This Italo Disco spoof on Saturday Night Fever is the stuff Unstreamable dreams are made of. Created near the peak of Italo Disco's chokehold on parts of Europe, Parenti's glamorous and speedy film features a large cast of friends/discotheque divas who realize their bud looks just like John Travolta. They then hatch a plan to convince everyone he's the real deal. The problem is he can't dance.

Two things to note here. First: A few weeks ago, I ventured to ______* for a screening of Italo Disco clips and they showed this little gem as a secret, free double feature afterward. Getting to see it in a tiny theater near midnight was the ideal setting to watch it. (The bad dubbing! The glitz! Sleaze! Horny vibes!) I left grateful to the team for showing this deep cut. (*Not naming the theater in case they weren't supposed to show this, lol.)

Second: A quote from Andy Warhol. At the end of the new Netflix docuseries The Andy Warhol Diaries (which I recommend), Warhol is quoted saying that Saturday Night Fever is "the new kind of fantasy movie." Instead of telling kids that Manhattan is the spot, Warhol muses that filmmakers are now "telling you to stay in Brooklyn... It's about people who would never even think about crossing the bridge. That's the fantasy." I love this quote because it speaks to Face with Two Left Feet. Saturday Night Fever said, "You don't have to go to Manhattan. You can stay where you are." Face with Two Left Feet took that dare and went: "Screw Brooklyn. We'll make our own Travolta." CHASE BURNS

Available for rental at Scarecrow Video.


USA, 1972–1973, Created by Sam Bobrick and Ron Clark

Oh, daddy.
Oh, daddy. ABC

Whoever said “if at first you don’t succeed, try try again” must not have been acquainted with The Paul Lynde Show, one of television’s rare double-flops. Lynde may be familiar to you as snickering Uncle Arthur on Bewitched, or sniveling Templeton the rat in Charlotte’s Web, or the snappy center square on Hollywood Squares; as a comic presence he excelled as a wacky guest-player and in small doses. Alas, Paul longed for starring roles, and thanks to some very fortunate Hollywood connections he got his chance in 1962 with the sitcom Howie, in which he played a hapless father whose daughter marries a hyperactive idiot.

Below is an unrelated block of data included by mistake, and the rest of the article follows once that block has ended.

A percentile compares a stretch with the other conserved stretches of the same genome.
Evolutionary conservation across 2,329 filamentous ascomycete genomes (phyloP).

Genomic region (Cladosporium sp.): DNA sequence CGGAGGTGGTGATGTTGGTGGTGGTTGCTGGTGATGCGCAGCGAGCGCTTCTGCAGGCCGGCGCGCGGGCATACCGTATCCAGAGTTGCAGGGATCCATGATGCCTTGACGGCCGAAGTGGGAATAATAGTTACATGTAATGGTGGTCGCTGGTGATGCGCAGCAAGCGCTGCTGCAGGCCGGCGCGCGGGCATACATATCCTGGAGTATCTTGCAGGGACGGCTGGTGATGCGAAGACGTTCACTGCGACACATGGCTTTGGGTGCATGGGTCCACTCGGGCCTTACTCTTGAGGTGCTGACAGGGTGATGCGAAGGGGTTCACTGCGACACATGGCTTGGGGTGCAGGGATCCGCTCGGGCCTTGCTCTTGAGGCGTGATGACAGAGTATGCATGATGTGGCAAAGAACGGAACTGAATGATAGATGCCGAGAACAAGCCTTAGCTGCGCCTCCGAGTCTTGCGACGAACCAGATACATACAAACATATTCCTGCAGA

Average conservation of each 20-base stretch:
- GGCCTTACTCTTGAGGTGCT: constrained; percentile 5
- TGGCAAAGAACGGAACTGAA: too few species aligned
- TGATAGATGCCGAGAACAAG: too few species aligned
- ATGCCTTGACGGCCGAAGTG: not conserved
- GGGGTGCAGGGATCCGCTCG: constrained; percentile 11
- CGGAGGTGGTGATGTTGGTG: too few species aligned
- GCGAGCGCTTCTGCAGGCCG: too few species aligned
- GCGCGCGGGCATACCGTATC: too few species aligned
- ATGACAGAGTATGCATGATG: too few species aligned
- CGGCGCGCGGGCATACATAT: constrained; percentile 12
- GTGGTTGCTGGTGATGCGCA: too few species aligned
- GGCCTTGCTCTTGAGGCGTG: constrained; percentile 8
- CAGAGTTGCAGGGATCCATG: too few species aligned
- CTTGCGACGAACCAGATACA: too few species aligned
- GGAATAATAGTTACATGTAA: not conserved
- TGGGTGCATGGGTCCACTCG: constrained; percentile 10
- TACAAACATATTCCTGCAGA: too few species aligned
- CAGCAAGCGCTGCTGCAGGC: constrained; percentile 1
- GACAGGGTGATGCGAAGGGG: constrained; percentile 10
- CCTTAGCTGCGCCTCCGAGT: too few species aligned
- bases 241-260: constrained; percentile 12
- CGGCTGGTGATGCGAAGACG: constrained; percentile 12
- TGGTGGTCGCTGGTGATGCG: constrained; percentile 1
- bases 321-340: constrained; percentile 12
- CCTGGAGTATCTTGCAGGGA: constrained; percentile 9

The show (which was based on a successful play by Phoebe Ephron, Nora’s mother) never made it to air, and was regurgitated in a re-shot version ten years later as The Paul Lynde Show at what turned out to be the worst possible moment. By the early ‘70s, lightweight domestic comedies were out; the bold issue-confronting style of All in the Family was in. Paul’s sitcom felt hopelessly passé, even with valiant performances by the entire cast — including Jerry Stiller (George Costanza’s dad) and an extremely young tomboy named Jodie Foster (who had nearly worked with Lynde a few years earlier when she lost out at the last moment on the role of Bewitched’s Tabitha).